#1   Tags are just tags. I think tags can be compared to flies. All´s good until one of those suckers manages to get inside your house and ends up bugging the shit out of you at night when you want to sleep. But, it´s just a fly, you know? That itsy bitsy little flying insect can be dealt with. Well, it´s the same with tags. The negative ones are annoying as well when they appear. Fortunately, tags can be dealt with. Unfortunately, some authors feel the need to lash out on social media. All because of a tag. I admit- this is interesting to see but I can´t help to feel uncomfortable. Why react when you could just deal with it? There´s always time to complain after having tried to iron out the problem.

 

#2   Some authors are spoiled. I know, it sounds so awful but if you think about it, it does make sense. From what I´ve seen, some of the authors who´ve complained about being tagged in negative review posts have been carried on a silver platter for so long by book bloggers they´ve forgotten that negative opinions exist. The end result is: They´ll throw an online tantrum via social media posts and complain about how rude it is to tag their name to a negative post.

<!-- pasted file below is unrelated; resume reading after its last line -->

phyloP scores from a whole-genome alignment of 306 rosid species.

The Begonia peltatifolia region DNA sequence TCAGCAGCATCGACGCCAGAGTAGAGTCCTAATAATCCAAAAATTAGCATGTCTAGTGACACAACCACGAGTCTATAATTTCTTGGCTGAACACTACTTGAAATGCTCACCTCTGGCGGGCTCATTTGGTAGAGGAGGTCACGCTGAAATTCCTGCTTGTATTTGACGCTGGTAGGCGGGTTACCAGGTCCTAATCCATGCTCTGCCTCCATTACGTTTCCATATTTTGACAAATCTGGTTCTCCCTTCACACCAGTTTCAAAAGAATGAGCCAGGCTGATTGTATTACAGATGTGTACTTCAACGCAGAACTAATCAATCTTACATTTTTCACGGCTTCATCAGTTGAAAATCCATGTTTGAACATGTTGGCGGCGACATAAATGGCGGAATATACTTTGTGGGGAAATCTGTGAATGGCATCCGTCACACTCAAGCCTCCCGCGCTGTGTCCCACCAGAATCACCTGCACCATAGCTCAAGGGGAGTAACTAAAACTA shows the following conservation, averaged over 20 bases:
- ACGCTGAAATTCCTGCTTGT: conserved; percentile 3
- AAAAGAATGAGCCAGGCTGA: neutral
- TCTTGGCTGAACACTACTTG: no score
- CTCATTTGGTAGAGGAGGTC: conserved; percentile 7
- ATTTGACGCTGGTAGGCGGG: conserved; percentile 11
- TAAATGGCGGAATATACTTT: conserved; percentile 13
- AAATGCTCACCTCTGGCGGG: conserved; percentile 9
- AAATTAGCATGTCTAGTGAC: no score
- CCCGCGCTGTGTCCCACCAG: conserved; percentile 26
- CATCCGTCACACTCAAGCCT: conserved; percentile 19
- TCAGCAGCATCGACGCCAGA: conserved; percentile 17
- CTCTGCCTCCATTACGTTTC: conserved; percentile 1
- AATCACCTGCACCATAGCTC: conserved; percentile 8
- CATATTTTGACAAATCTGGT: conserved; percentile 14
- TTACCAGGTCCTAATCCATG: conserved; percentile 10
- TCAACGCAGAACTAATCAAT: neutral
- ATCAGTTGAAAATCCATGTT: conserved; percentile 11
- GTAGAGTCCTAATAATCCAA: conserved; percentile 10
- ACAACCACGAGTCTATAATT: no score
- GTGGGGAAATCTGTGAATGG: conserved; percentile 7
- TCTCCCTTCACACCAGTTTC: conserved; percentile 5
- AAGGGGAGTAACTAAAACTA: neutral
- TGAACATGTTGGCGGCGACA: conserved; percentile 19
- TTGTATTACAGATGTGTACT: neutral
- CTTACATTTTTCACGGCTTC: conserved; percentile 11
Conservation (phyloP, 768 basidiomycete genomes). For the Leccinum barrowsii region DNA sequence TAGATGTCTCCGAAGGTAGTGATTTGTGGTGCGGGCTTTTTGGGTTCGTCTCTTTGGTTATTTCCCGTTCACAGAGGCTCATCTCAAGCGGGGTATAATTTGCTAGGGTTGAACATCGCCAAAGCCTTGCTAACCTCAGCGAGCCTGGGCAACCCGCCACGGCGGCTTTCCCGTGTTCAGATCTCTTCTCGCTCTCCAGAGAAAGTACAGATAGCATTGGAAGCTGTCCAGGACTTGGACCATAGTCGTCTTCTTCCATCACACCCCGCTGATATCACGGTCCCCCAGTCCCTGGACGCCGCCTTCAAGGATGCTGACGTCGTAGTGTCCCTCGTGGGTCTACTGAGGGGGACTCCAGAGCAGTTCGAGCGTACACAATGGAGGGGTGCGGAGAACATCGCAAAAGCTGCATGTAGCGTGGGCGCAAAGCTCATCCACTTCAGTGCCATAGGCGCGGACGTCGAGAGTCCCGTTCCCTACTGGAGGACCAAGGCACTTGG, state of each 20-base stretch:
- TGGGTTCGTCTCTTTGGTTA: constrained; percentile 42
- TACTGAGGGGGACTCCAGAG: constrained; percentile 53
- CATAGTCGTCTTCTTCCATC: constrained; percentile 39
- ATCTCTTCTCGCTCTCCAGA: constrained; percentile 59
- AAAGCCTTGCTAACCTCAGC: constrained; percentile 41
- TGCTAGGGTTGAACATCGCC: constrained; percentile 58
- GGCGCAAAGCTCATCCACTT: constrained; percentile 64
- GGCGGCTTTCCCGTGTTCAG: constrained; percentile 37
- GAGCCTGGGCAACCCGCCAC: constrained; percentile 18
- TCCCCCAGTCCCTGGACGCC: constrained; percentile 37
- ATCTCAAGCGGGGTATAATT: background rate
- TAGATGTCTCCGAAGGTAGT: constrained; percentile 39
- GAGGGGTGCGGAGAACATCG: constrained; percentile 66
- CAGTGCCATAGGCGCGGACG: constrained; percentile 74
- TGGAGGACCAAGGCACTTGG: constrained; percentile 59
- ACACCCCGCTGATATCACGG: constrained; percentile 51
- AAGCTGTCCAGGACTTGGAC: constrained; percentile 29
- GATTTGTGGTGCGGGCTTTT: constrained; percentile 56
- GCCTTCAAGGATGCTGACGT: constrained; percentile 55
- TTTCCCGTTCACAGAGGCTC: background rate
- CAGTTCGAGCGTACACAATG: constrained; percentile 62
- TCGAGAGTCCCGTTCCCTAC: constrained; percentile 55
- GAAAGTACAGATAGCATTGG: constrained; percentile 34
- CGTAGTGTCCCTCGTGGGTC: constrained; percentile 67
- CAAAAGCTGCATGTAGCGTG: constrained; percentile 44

#3   Some authors are picky. So, it´s okay to tag them in a positive review post but not a negative one. Because that´s what their complain posts say: “Do not tag me in a negative review post. That´s rude.”  Or, am I missing something here? They´ll share/retweet a positive review post but will complain about a negative one. They´re basically rewarding good behavior online and protesting against an opinion they don´t approve of. If authors want feedback, they´ll get feedback. 

 

#4  Negative reviews aren´t always truly negative. I´m sure many can agree with me on this one. There´s a huge difference between wanting to share an opinion and being a cold-hearted bitch on a mission. What helps here is just taking some time off to find out why there was negativity in the first place. If someone has said that the book wasn´t their cup of tea or that they weren´t able to bond with the characters then that can´t be classified as negativity and should be accepted without further ado. Didn´t like what I offered? I´m sorry you feel that way. I hope you´ll find time to check out my other works. I´m sure I have a book you´d like.